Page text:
6. State laws apply. Be aware of your state laws and how they affect the way insurers do business. For example, be aware of timely payment rules and takeback rules – and let’s face it, PHE rules, if we ever find ourselves in this situation again.

  7. Be aware of the contract term. Many payers want to sign providers to long-term (three or more years) contracts. Does your contract have built-in increases to keep pace with inflation or other considerations? Most do not.

  8. Make sure rates are clear. If the rates are based on a proprietary fee schedule, you need to know what they are before signing. If the rates are based on Medicare, is it current/prevailing, or another year? If current/prevailing, what will you do if the rates drop significantly? Are there multiple plans under this payer, and do you have the fee schedules for all of them? Are there PPO, EPO, or other administrative and contract provider adjustments that you need to be aware of before you sign on the dotted line?    To help reveal the rates and overcome payment inequities, I suggest creating a utilization report to capture and review data. Using a spreadsheet, determine the frequency of a current procedural terminology code, and the number of times it was billed to that payer. Multiply that by the current payment amount. Determine the break-even point. This is done by adding overhead and physician compensation by total frequency of all CPT and HCPCS codes for that payer. The results are a “weighted average cost.” Compare the weighted average cost to weighted average reimbursement. It is essential that payer contracts are carefully reviewed for their fee schedules and the provisions that can alter the net revenue a practice generates. Research shows that larger corporations have an added advantage in using a volume of providers that service their clients.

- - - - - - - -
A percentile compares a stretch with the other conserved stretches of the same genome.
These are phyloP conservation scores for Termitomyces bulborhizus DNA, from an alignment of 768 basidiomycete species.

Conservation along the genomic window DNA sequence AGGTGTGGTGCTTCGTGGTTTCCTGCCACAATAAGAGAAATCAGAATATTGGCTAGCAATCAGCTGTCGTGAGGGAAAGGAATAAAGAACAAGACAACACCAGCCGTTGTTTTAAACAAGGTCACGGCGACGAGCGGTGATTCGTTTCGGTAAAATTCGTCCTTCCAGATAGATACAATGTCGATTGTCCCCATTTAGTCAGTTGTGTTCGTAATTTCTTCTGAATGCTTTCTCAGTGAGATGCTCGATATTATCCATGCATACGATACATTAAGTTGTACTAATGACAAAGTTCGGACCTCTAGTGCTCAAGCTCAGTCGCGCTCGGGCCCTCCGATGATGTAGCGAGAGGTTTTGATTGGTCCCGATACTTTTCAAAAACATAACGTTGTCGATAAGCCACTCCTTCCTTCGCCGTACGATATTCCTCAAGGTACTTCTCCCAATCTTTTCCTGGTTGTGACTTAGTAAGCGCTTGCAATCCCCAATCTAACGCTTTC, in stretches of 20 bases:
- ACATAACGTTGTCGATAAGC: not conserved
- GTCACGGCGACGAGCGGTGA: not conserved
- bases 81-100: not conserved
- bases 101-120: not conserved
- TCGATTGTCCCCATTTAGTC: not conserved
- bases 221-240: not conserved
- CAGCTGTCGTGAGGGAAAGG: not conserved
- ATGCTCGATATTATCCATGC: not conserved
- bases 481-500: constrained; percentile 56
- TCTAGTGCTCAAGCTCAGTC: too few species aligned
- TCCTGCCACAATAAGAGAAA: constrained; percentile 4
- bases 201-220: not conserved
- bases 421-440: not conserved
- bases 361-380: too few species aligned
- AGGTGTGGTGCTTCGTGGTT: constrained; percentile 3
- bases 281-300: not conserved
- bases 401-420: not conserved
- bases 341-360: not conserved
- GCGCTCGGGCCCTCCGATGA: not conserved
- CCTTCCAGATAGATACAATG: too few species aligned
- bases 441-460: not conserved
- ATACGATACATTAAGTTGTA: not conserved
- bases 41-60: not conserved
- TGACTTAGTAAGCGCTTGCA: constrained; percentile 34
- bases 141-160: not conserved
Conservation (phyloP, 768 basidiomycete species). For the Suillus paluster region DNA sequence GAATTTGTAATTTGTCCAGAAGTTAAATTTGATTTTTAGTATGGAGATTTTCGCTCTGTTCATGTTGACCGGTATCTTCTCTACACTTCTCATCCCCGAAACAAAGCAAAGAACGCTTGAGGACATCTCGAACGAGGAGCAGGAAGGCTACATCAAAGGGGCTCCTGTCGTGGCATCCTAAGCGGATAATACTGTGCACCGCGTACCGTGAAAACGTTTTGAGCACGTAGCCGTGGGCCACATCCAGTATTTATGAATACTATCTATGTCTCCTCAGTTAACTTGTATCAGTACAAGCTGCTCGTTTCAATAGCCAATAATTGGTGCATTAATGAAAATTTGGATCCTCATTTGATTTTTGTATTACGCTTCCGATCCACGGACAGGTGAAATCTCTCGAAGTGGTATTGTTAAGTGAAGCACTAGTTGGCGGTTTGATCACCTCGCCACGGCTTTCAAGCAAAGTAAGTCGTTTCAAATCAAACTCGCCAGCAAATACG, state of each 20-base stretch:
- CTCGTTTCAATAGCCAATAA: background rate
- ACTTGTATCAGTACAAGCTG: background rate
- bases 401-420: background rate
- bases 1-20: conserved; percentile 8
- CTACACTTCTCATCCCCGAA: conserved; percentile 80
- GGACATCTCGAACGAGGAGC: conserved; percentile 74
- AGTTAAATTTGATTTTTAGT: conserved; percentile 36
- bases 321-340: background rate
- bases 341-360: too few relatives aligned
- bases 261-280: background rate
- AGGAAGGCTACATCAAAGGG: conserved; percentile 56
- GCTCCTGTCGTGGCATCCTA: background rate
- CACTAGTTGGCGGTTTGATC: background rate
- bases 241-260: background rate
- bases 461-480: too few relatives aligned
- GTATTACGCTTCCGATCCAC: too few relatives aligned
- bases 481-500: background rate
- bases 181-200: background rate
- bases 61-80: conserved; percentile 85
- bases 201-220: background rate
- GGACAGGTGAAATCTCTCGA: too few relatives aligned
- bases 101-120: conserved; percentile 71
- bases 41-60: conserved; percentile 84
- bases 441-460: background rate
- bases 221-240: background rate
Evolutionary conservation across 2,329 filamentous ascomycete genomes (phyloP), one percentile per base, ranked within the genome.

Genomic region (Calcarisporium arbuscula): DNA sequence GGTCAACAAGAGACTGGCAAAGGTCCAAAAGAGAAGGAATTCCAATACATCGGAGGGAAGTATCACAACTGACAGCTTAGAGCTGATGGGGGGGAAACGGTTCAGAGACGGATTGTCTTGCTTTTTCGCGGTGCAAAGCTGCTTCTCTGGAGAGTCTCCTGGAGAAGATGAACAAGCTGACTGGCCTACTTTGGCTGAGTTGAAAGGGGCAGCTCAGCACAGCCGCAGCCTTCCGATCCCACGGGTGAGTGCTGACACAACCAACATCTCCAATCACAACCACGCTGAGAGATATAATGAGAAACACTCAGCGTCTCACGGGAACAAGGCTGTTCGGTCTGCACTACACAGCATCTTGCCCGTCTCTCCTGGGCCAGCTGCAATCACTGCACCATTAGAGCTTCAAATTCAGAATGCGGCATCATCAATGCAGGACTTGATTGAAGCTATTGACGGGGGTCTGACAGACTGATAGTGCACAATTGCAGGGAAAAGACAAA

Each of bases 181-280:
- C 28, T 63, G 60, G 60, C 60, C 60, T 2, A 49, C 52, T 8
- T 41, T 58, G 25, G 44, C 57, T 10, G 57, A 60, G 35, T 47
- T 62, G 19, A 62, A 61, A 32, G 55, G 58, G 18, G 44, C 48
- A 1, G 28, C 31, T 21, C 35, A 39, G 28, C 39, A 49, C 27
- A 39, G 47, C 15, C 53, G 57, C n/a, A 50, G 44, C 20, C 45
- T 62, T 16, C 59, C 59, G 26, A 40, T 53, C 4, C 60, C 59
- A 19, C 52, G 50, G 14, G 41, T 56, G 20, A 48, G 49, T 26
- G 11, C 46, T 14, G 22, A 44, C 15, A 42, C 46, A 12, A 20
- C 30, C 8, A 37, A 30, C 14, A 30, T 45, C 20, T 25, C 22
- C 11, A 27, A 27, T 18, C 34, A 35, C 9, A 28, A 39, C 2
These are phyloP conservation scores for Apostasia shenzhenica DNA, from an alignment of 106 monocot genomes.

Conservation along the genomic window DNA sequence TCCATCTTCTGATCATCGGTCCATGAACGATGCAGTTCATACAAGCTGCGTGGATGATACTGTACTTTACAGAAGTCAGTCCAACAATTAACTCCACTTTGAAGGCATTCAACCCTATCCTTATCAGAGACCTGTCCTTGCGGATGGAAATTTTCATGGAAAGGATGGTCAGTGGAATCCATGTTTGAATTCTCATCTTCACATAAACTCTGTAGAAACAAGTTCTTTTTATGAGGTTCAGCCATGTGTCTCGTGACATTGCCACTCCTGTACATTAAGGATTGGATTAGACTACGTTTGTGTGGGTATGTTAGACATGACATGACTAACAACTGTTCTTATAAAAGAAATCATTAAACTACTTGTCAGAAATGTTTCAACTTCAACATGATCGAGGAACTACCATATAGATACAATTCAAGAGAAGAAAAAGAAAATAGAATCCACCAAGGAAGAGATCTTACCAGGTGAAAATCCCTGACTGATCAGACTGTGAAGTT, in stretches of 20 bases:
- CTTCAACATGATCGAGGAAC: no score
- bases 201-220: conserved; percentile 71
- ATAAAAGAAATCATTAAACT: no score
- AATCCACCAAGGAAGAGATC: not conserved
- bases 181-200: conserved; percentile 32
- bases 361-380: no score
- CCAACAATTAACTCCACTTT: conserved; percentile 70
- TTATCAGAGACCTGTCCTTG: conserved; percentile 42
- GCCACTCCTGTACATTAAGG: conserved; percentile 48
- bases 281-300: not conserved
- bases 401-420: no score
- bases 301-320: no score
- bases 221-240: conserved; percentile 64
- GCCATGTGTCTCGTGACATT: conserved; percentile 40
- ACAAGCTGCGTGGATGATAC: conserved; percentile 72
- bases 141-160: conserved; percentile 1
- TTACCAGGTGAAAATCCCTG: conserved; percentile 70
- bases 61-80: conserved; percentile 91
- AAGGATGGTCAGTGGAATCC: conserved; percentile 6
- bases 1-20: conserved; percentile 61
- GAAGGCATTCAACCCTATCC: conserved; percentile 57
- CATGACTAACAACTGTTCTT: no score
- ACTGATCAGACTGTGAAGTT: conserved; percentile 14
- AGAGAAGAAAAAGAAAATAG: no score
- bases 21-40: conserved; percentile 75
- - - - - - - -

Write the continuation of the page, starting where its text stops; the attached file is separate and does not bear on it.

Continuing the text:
If there are clauses in the contract that the insurance companies won’t negotiate that affect your break-even point, a letter of intention to discontinue the contract should be sent. Ultimately, the payer may come to realize that a large portion of its members would not have care providers and may accordingly reconsider their position.

  9. Know what isn’t covered. Be clear on what the contract is not covering, i.e. what procedure codes are not covered, procedures with very low reimbursements, services that require you to use a specific outside vendor, limitations on therapies or pre-existing condition issues, specialized care such as acupuncture, or diagnostic services. It would also help to know the issues of concern to the payer. For example, if the payer’s concern is with high use of ancillary services, it would help to point out how effectively you manage the use of these services. You can show cost control and forecast the predictable costs. Share practice data that shows compliance and improved outcomes.

    Demonstrate the efficiencies that reduce costs, and make it clear that the goal of this business relationship between you and the payer is to provide cost-effective healthcare. This can be done by showing the payer how many of their members avoided hospital readmissions because of the effective, quality healthcare you provided. Information sharing like this only strengthens your negotiating position.

  10. Prepare! Preparation, also known as due diligence, requires a lot of energy and commitment. To paraphrase an old cliché, the three most important things about a negotiation are preparation, preparation, and preparation.